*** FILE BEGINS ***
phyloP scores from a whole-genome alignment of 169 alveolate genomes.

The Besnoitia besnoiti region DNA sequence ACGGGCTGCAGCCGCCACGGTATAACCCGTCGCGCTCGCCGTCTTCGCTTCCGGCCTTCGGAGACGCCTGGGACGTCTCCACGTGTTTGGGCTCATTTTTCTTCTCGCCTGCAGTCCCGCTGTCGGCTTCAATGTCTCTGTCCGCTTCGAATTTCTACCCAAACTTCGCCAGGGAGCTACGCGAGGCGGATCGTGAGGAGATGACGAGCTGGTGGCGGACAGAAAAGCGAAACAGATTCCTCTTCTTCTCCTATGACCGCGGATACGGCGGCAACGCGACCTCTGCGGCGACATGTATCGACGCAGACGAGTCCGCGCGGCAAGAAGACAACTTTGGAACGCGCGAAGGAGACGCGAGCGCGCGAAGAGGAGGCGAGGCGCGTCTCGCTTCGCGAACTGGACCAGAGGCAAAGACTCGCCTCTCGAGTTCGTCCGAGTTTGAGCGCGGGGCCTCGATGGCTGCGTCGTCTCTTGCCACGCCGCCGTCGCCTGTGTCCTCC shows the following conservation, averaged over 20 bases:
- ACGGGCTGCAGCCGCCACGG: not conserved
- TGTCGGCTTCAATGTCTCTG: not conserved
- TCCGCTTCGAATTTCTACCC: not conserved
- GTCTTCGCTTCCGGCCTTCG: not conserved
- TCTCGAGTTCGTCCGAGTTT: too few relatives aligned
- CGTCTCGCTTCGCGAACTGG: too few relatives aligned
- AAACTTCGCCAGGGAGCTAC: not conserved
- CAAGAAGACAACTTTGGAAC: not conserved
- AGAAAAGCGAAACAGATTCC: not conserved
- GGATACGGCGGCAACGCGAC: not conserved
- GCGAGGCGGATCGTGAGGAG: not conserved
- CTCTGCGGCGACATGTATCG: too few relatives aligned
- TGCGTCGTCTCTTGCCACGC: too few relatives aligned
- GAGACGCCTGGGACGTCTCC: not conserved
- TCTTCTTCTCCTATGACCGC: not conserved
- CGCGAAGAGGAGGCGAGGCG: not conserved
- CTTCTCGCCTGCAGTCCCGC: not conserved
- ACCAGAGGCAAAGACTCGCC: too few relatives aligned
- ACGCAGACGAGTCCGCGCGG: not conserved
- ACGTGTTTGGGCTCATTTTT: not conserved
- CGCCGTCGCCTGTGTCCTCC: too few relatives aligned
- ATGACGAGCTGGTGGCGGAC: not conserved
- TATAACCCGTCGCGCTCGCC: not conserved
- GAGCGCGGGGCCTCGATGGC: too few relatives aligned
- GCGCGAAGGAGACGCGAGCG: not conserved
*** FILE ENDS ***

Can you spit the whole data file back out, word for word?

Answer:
phyloP scores from a whole-genome alignment of 169 alveolate genomes.

The Besnoitia besnoiti region DNA sequence ACGGGCTGCAGCCGCCACGGTATAACCCGTCGCGCTCGCCGTCTTCGCTTCCGGCCTTCGGAGACGCCTGGGACGTCTCCACGTGTTTGGGCTCATTTTTCTTCTCGCCTGCAGTCCCGCTGTCGGCTTCAATGTCTCTGTCCGCTTCGAATTTCTACCCAAACTTCGCCAGGGAGCTACGCGAGGCGGATCGTGAGGAGATGACGAGCTGGTGGCGGACAGAAAAGCGAAACAGATTCCTCTTCTTCTCCTATGACCGCGGATACGGCGGCAACGCGACCTCTGCGGCGACATGTATCGACGCAGACGAGTCCGCGCGGCAAGAAGACAACTTTGGAACGCGCGAAGGAGACGCGAGCGCGCGAAGAGGAGGCGAGGCGCGTCTCGCTTCGCGAACTGGACCAGAGGCAAAGACTCGCCTCTCGAGTTCGTCCGAGTTTGAGCGCGGGGCCTCGATGGCTGCGTCGTCTCTTGCCACGCCGCCGTCGCCTGTGTCCTCC shows the following conservation, averaged over 20 bases:
- ACGGGCTGCAGCCGCCACGG: not conserved
- TGTCGGCTTCAATGTCTCTG: not conserved
- TCCGCTTCGAATTTCTACCC: not conserved
- GTCTTCGCTTCCGGCCTTCG: not conserved
- TCTCGAGTTCGTCCGAGTTT: too few relatives aligned
- CGTCTCGCTTCGCGAACTGG: too few relatives aligned
- AAACTTCGCCAGGGAGCTAC: not conserved
- CAAGAAGACAACTTTGGAAC: not conserved
- AGAAAAGCGAAACAGATTCC: not conserved
- GGATACGGCGGCAACGCGAC: not conserved
- GCGAGGCGGATCGTGAGGAG: not conserved
- CTCTGCGGCGACATGTATCG: too few relatives aligned
- TGCGTCGTCTCTTGCCACGC: too few relatives aligned
- GAGACGCCTGGGACGTCTCC: not conserved
- TCTTCTTCTCCTATGACCGC: not conserved
- CGCGAAGAGGAGGCGAGGCG: not conserved
- CTTCTCGCCTGCAGTCCCGC: not conserved
- ACCAGAGGCAAAGACTCGCC: too few relatives aligned
- ACGCAGACGAGTCCGCGCGG: not conserved
- ACGTGTTTGGGCTCATTTTT: not conserved
- CGCCGTCGCCTGTGTCCTCC: too few relatives aligned
- ATGACGAGCTGGTGGCGGAC: not conserved
- TATAACCCGTCGCGCTCGCC: not conserved
- GAGCGCGGGGCCTCGATGGC: too few relatives aligned
- GCGCGAAGGAGACGCGAGCG: not conserved